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A Day in Macau

How To Enjoy Your Next Trip to Once Portuguese Colony

· Travel,China,China Travel

Small City, Big History: Getting to Know Macau

When most people in Asia think about Macau, they think about the Chinese special administrative region's vast gambling scene.

The bulk of gambling takes place on the southern island (commonly simply referred to as "Casino Island").

Macau hosts an array of international gambling institutions including the Venetian.

If you plan on gambling in Macau, it's important to know that although Macau has its own currency, gambling takes place in Hong Kong Dollars (HKD).

If you plan on gambling in Macau, it's important to know that although Macau has its own currency, gambling takes place in Hong Kong Dollars (HKD).

For those who want to bring the local currency with them to Macau, it's best to plan how much you want to gamble beforehand so you know how much Macau Pataca (MOP) and Hong Kong Dollars (HKD) you should withdraw in advance.

However, if you rather bring US dollars (USD) or withdraw money after you've arrived in Macau, this won't be a problem as Macau is well prepared for international tourists.

History

While Macau's vibrant gambling industry is certainly an allure to some people, it's important to remember Macau has so much more to offer.

While Macau's vibrant gambling industry is certainly an allure to some people, it's important to remember Macau has so much more to offer.

Macau was a Portuguese colony from 1557 to 1999.

Portugal's influence over the island can still be seen today. Signs throughout Macau can be seen in both Chinese and Portuguese.

Additionally, Portuguese architectural design can be seen throughout the city. This is exemplified in the beautiful churches and European-style homes seen on the northern island.

Island Secrets

For those who are looking to get a more authentic feel of Macau, here's a brief list of some of the things I'd recommend checking out:

1. Follow of the money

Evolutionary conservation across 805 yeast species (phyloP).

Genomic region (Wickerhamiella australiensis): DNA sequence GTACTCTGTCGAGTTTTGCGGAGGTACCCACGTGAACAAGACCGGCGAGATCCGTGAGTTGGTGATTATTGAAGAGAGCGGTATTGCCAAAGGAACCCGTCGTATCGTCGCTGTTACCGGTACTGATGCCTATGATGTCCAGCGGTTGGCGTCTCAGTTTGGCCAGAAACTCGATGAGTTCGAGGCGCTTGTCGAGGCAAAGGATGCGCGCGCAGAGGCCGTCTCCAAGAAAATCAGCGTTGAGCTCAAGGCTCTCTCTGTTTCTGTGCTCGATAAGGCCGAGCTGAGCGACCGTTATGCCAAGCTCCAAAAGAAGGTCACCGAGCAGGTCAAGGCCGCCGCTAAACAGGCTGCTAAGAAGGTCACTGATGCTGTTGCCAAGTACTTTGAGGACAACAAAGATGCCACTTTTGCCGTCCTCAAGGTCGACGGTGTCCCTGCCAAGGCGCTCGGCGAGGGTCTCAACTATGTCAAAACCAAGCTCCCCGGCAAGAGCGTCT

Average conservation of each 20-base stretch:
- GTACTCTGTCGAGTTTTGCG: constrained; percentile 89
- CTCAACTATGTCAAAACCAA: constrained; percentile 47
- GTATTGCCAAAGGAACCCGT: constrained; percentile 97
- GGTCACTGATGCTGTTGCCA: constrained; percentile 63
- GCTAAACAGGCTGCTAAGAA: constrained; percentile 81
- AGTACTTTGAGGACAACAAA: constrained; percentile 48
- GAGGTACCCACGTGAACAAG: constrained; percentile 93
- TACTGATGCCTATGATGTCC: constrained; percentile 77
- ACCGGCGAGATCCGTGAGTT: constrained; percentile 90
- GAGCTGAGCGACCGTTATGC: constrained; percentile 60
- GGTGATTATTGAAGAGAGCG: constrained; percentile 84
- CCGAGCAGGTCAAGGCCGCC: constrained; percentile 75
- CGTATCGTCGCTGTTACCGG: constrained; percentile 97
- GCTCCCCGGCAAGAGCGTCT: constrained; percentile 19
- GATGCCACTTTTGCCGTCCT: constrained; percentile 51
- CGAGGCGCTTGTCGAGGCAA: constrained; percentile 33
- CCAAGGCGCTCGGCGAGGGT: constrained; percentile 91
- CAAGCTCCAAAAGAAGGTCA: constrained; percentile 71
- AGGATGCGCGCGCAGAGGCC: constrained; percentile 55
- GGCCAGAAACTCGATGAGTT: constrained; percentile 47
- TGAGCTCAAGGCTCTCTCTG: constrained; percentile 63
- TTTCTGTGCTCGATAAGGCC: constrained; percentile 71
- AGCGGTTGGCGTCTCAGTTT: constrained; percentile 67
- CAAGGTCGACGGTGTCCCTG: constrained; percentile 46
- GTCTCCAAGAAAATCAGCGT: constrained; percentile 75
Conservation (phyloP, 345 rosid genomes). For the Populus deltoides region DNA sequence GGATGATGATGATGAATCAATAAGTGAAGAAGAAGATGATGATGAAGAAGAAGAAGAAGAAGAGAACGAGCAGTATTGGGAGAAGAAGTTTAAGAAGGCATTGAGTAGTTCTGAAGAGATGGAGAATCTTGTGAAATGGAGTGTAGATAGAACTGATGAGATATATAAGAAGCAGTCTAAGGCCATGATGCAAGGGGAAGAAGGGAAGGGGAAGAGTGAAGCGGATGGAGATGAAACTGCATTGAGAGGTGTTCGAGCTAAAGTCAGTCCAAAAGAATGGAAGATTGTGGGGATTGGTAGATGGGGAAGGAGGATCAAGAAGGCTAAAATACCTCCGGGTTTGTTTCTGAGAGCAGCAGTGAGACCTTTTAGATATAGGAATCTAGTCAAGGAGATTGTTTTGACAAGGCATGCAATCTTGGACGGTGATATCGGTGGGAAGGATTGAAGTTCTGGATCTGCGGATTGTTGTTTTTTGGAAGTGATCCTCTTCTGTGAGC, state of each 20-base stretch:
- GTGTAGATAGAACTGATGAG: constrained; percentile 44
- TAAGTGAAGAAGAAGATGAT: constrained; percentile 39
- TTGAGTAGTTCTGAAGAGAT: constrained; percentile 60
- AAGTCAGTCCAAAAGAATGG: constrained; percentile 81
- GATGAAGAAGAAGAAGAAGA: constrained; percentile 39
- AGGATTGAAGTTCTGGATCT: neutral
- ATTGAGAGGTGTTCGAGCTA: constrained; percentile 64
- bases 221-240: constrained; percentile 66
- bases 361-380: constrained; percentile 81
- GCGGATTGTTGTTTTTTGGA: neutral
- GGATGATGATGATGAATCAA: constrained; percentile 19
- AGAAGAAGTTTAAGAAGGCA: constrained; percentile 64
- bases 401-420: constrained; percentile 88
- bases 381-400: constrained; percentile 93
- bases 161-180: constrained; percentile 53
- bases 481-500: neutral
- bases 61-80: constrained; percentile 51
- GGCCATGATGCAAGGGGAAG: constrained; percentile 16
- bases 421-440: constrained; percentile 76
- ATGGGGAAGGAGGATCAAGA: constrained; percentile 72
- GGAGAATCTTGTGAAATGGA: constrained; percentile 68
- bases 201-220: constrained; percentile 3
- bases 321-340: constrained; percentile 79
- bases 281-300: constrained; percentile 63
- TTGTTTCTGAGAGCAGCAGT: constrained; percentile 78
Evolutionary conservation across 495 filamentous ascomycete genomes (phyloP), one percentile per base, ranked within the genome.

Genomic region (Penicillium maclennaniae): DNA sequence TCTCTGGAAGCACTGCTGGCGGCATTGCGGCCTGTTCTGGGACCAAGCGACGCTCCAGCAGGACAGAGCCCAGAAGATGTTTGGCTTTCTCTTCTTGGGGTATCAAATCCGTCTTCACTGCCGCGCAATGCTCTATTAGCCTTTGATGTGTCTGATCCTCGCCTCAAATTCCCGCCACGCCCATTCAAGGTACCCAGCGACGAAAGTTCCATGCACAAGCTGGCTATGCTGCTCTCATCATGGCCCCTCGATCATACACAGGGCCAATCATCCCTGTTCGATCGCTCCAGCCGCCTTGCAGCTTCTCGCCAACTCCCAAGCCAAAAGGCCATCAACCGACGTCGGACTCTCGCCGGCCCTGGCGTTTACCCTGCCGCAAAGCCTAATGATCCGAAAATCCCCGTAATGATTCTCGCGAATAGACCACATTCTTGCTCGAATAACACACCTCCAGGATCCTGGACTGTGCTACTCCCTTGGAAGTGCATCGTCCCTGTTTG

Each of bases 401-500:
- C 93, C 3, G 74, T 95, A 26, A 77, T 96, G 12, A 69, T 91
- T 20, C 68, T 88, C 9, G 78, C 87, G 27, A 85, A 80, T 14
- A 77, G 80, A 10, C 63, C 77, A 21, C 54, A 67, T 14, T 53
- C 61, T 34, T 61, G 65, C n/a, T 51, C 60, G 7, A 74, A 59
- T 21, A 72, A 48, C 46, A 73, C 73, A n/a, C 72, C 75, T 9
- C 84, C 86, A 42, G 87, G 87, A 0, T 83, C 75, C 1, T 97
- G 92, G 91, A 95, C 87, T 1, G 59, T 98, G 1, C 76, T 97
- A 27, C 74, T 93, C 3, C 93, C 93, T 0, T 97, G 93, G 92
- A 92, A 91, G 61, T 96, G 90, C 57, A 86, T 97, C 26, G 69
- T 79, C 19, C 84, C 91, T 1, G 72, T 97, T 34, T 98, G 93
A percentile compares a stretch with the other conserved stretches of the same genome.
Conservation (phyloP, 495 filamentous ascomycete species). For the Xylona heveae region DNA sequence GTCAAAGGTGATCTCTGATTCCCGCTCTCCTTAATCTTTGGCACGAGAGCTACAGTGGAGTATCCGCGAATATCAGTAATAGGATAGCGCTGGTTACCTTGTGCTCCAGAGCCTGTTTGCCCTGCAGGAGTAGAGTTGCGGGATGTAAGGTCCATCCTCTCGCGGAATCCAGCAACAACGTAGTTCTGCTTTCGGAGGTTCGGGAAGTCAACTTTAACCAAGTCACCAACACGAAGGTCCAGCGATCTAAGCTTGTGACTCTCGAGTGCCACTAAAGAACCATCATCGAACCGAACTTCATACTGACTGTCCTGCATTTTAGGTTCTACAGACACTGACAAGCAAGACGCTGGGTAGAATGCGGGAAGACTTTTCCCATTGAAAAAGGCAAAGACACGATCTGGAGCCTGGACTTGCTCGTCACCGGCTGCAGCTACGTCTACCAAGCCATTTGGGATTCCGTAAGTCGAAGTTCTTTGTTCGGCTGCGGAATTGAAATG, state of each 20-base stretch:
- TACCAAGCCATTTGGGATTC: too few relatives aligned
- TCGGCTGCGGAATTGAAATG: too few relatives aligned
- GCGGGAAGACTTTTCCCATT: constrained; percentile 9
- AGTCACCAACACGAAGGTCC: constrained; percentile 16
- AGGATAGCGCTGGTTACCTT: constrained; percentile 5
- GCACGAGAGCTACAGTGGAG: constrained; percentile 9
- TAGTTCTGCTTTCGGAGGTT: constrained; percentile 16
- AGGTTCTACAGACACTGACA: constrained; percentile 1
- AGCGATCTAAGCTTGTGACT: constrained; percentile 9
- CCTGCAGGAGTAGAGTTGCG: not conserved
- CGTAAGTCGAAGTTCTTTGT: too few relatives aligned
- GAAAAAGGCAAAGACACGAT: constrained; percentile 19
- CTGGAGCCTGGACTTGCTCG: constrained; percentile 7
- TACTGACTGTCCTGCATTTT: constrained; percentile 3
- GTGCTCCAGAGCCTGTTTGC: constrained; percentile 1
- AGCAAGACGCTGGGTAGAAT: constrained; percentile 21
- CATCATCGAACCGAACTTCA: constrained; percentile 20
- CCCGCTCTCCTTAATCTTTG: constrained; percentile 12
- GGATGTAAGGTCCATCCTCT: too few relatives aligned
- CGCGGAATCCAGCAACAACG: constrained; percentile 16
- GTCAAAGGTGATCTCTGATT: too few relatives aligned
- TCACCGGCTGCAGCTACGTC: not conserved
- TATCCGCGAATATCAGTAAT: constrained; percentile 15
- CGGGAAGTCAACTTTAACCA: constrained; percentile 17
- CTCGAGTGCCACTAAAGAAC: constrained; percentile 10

Each currency denomination in Macau has a picture of a unique building or place on it. With the size of Macau being incredibly small (you can get from pretty much any point on the island to another in less than thirty minutes), simply follow the currency to see where you should go.

Once you've found the spot, take a picture with the money! This is also common for tourists in Mainland China, but lucky for you, getting from one point to another will only take an 8 minute drive instead of an 8 hour flight.

2. See Local Life

With the size of Macau being so small, it won't take much exploring for you to see how locals live. However, it's important to remember that most locals live on the northern island - so if you want to see how they live it's best to start there.

My personal favorite discovery was seeing the local private schools. While I have never personally visited Portugal, I have spent a significant amount of time in Costa Rica and Nicaragua. I was surprised to see how much overlap there was between the three - from the Catholic religious environment, to the school uniforms, to the values written on the walls.

3. Museums

There are many museums throughout Macau that are either free or have a very low entrance free. One of the best areas for exploring is Mount Fortress, the historical remnants of a colonial military base.

From here you'll be able to have a great view of the city and have access to one of the best in-door museums on Macau history.

Conclusion

If you're thinking about going to Macau, I say do it. Macau is easy to get to from many locations in Asia; especially if you happen to be near Shenzhen, Guangzhou, or Hong Kong. While the Chinese special administrative region is often overshadowed by the 'Pearl of the Orient', perhaps it's time for that to be changed.

If you have a day or two available on your next trip to China or Asia, consider stopping in Macau.

Click here if you want to find out how to get a free trip to Macau.

About the Author: Alexander Parini

Alexander is a recent graduate from Portland State University in the United States where he received his undergraduate degree in political science. He is currently pursuing his graduate degree in international relations at Peking University in Beijing, China.

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